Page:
Shurmur, though, is looking forward and sees a team growing in many ways. Things are falling into place and there's even a chance his defense may have injured starting defensive tackles Ahtyba Rubin and Phil Taylor in time to face the Ravens.

It's getting better for the Browns, and with a few more wins it could be much better for Shurmur, just 6-18 in two seasons.

``We function better as a team,'' he said. ``Our young skilled players on offense are better and we're getting production. We've won two games in the last three weeks. So let's call it for what it is. We're getting some defensive players back that will help us. If you function better and you're playing better and you win a couple games and you're getting some players back that can help you win, that helps me stay positive.''


NOTES: Shurmur said Richardson is ``no worse for wear'' after starting his second game with a rib cartilage injury. ... Smith started at fullback over Owen Marecic, who was inactive and hasn't helped his status with at least four dropped passes this season. Smith did a nice job helping open holes for Richardson. He was also involved in an animated conversation with one of the officials after he noticed the Chargers had 12 players in the huddle. ``Stanford guy,'' Shurmur joked about Smith. ``He can count.'' ... The NFL moved the trading deadline from 4 p.m. Tuesday to Thursday because of Hurricane Sandy.


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Baltimore Ravens Roundup: Lamar Jackson is his own biggest critic

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Baltimore Ravens Roundup: Lamar Jackson is his own biggest critic

Kick off your Friday with the latest Baltimore Ravens news including how quarterback Lamar Jackson has fared during OTAs.

Player/Team Notes: 

1. Following a January surgery on his left ankle, safety Tony Jefferson remains sidelined after the first week of OTAs. Originally, Jefferson was expected to return 4-6 weeks after surgery. However, now that it's 5 months later, his return timetable is becoming more and more concerning. 

2. Quarterback Lamar Jackson spoke with Ravens media Thursday about his progress not only learning the new offense implemented by Offensive Coordinator, Greg Roman, but learning the names of his new teammates as well. After another day of OTAs, Jackson was his biggest critic despite a solid day of running plays namely passing drills. “I’d say my first day, I sucked,” Jackson said to Ravens media. “Second day, I did better. Today was alright, but it could have been better. I always try to be perfect in practice. It was alright for the first week.”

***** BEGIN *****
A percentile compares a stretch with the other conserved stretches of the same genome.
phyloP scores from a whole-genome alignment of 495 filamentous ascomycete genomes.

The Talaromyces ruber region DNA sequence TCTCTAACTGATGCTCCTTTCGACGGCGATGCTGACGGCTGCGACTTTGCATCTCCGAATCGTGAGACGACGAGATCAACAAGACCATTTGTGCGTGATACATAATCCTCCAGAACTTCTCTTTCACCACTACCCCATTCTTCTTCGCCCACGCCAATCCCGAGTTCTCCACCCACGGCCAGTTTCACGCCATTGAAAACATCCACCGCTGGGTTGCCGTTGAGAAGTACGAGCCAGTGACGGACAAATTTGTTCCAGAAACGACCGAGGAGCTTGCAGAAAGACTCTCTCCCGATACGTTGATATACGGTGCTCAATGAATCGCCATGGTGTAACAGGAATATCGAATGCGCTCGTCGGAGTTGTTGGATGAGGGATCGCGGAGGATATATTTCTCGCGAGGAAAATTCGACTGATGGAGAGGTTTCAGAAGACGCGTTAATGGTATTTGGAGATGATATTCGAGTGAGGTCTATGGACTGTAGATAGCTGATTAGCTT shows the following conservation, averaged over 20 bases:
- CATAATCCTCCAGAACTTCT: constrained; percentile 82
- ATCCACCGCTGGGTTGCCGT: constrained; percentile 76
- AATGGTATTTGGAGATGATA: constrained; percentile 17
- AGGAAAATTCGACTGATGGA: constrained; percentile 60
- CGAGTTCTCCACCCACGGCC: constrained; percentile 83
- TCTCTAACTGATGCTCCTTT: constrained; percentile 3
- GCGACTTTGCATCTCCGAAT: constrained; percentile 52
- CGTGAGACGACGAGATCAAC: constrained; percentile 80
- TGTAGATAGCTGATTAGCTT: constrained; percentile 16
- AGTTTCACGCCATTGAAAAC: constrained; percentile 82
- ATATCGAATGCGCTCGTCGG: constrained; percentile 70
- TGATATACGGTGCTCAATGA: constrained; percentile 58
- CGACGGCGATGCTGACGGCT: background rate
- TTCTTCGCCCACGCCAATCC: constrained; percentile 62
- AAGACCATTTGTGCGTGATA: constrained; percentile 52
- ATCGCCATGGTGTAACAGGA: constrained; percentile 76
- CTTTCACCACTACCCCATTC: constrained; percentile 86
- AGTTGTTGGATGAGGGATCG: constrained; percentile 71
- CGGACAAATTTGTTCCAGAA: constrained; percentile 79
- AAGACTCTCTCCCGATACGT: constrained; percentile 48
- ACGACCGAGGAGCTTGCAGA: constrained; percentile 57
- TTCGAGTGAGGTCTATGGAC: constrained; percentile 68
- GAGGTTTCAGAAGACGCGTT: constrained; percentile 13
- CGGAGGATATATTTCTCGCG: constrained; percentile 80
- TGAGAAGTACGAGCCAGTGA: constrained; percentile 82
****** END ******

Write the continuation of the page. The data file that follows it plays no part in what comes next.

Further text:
Looking Ahead:

July 15: 4 p.m. deadline to get a long-term deal done with designated franchise tag players.

The 2019 NFL schedule is set! See the Baltimore Ravens defend the AFC North at M&T Bank Stadium this season. Get your tickets now at www.BaltimoreRavens.com/tickets.

Credit: Rotoworld and Baltimore Ravens for news points.


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'I started to realize that I’m not broken': Steve Smith opens up about mental health and depression

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'I started to realize that I’m not broken': Steve Smith opens up about mental health and depression

Former Carolina Panthers' star receiver Steve Smith spoke in front of a crowd of over 400 people at the fifth annual Wake up for Wellness breakfast that was sponsored by Mental Health America of Central Carolinas.

The 16-year veteran and current NFL Network analyst touched on the importance of seeking help for bouts with depression and spoke of battles that he has faced with the disease.

“On the outside you’ll see a tough exterior. But on the inside, I’m just broken or I believe even more broken than the average man. ... Because when the stadium goes dark and the cheers stop, you’re still looking for that pat on the back,” Smith said. “Throughout my whole career, I struggled with that.”

Smith discussed that in the beginning, he was so concerned about the stigma regarding mental health, that he opted for the professional to meet him for housecalls, and as time passed he realized the importance of speaking up.

“I started to realize that I’m not broken,” he said. “I’m not being sent back to the manufacturer ... I get up every morning and figure it out.”

Smith's comments on the issue came to light just a day after the NFL and NFLPA announced new legislation that focuses on mental well being.

The newly formed Comprehensive Mental Health and Wellness Committee will develop programs for members of the NFL in addition to collaborating with local and national mental health and suicide prevention organizations. Each team will be mandated to retain a Behavioral Health Team Clinician for assistance that will be required to be available to players at the individual team facilities for at least 8-12 hours per week and must conduct mandatory mental health education sessions for players and coaching staff.